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Friday, June 20, 2003
This article talks about a class I would hate to take. Representative excerpts:
"Jefferson believed in majority rule, but what majority was he in?" said historian James O. Horton of George Washington University. "He wasn't in the majority in terms of gender. He wasn't in the majority in terms of class. The only majority he was in was race."
I think it is possible for someone to be in favor of majority rule, even when they are not part of that majority. I think drugs should be legalized, an that puts me in a minority. I accept that most people think the evils outweigh the benefits, and hope that they will eventually see the light. I doubt that this position makes me abandon a belief in majority rule, or that it makes me reshape "the majority" to fit myself inside. Similarly, does this mean that people who dislike Bush no longer believe in majority rule?
I'd also like to point out that Jefferson had nothing to do with the writing of the constitution, and that Federalists like Hamilton were responsible for the fact that only white males could vote.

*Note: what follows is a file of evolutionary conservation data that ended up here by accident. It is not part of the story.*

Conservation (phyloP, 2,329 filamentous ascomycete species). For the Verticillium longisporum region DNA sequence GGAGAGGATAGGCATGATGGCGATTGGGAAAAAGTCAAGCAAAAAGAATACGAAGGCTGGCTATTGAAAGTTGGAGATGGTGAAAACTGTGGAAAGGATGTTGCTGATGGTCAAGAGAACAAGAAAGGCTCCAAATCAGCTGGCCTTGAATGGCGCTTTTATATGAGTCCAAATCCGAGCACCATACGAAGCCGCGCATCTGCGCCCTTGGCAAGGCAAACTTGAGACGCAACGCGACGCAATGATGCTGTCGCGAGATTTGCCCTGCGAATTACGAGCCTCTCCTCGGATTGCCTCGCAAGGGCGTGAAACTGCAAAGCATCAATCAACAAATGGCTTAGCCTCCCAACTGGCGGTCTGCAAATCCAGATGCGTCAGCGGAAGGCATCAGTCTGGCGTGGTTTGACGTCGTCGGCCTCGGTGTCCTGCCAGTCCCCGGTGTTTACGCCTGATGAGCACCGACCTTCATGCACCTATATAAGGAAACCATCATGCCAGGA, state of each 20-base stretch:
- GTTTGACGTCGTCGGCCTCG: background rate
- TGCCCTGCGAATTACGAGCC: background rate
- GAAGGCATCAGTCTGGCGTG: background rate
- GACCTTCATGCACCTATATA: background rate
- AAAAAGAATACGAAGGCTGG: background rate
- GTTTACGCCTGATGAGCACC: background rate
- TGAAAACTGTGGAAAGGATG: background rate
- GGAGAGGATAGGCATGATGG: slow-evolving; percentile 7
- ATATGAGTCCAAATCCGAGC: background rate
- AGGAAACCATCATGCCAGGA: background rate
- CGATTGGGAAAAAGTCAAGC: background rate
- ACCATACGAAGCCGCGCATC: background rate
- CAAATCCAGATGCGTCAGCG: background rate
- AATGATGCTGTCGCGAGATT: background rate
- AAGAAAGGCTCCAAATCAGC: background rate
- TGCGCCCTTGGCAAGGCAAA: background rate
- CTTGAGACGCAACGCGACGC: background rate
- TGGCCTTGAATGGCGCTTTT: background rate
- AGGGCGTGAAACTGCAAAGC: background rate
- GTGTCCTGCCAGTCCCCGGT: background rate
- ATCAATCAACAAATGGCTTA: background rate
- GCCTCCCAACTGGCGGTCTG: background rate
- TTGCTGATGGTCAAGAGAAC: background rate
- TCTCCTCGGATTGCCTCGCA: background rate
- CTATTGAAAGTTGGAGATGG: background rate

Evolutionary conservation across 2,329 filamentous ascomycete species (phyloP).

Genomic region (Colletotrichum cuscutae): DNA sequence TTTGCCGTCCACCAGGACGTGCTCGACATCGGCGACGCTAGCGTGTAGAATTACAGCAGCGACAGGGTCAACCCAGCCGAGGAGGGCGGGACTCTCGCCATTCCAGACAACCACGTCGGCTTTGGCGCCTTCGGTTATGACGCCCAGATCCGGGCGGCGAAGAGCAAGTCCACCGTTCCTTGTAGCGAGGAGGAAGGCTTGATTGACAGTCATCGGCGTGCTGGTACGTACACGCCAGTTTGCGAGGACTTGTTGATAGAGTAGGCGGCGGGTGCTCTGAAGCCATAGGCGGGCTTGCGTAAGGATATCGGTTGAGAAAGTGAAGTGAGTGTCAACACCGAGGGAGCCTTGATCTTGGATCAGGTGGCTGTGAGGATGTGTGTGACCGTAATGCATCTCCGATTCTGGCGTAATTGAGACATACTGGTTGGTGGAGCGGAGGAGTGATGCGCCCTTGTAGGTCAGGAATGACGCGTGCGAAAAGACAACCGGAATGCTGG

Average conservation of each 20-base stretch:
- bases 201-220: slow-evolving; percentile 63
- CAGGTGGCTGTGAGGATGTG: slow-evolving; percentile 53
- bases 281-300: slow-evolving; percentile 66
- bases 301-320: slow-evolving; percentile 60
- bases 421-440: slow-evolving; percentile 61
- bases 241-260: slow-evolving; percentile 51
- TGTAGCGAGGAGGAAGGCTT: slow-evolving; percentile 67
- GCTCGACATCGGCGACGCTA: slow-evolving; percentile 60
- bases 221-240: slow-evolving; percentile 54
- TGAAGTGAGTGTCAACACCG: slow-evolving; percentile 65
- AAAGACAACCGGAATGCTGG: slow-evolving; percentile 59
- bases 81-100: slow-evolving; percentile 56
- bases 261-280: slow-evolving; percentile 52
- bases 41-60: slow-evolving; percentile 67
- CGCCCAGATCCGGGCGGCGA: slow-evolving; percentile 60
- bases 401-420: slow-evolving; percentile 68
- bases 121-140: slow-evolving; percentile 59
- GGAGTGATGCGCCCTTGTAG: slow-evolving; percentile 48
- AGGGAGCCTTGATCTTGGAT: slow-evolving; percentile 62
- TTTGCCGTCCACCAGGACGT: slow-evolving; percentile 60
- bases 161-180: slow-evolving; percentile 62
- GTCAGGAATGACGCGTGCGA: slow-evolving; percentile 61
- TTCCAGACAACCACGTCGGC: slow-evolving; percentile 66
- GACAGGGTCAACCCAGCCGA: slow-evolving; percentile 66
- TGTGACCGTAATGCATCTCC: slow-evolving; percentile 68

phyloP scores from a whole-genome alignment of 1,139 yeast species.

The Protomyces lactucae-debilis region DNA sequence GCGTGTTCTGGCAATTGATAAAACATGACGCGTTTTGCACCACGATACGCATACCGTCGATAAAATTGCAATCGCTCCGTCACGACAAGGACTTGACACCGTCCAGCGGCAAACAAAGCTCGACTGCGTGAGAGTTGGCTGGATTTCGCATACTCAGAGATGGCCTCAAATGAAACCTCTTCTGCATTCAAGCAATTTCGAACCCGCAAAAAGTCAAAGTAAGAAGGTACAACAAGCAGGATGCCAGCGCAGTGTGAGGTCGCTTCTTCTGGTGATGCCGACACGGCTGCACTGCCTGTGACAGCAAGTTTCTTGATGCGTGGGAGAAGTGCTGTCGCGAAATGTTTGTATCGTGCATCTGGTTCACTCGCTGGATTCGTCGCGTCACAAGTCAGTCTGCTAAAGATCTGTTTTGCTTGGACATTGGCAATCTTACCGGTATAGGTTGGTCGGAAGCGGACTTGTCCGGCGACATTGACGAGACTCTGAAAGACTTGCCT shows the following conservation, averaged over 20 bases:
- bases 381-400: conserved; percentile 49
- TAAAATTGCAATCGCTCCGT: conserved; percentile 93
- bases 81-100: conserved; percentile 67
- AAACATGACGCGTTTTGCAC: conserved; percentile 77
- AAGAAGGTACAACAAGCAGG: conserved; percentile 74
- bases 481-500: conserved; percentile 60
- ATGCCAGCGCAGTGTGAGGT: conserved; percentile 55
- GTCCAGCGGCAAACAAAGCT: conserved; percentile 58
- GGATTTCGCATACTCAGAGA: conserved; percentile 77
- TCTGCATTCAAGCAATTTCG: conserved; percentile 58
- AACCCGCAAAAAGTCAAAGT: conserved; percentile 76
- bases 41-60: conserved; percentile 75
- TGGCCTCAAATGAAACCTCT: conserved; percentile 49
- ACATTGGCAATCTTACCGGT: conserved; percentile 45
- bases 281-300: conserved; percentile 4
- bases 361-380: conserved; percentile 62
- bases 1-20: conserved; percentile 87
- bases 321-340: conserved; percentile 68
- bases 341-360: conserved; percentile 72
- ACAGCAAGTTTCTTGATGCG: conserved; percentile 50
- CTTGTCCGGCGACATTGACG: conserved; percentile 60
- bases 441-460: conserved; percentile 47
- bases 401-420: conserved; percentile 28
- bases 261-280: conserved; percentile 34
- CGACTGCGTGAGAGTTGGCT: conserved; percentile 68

I'm not a pure Jeffersonian, and I understand that he owned slaves. However, I don't think that had anything to do with his views on majority rule. I'd like to see some real evidence that Jefferson believed in "whiteness", not just the fact that he wasn't in the majority.
Chen said Avakian's course made her more aware of how the sense of belonging corresponds to skin color. "I would never not choose to be someone's friend because they are white, but I think it's important to have friends of color," she said.
This very much reminds me of the Seinfeld episode where George tries to make friends with random black people to prove to his boss that he isn't racist.
I understand the point, but it is fun to dissect the double negative:
never = not ever = not always
=> never not = not always not =
=> "I would always choose to be someone's friend becuase they are white..."
Posted by Gel 11:57 AM Post a Comment
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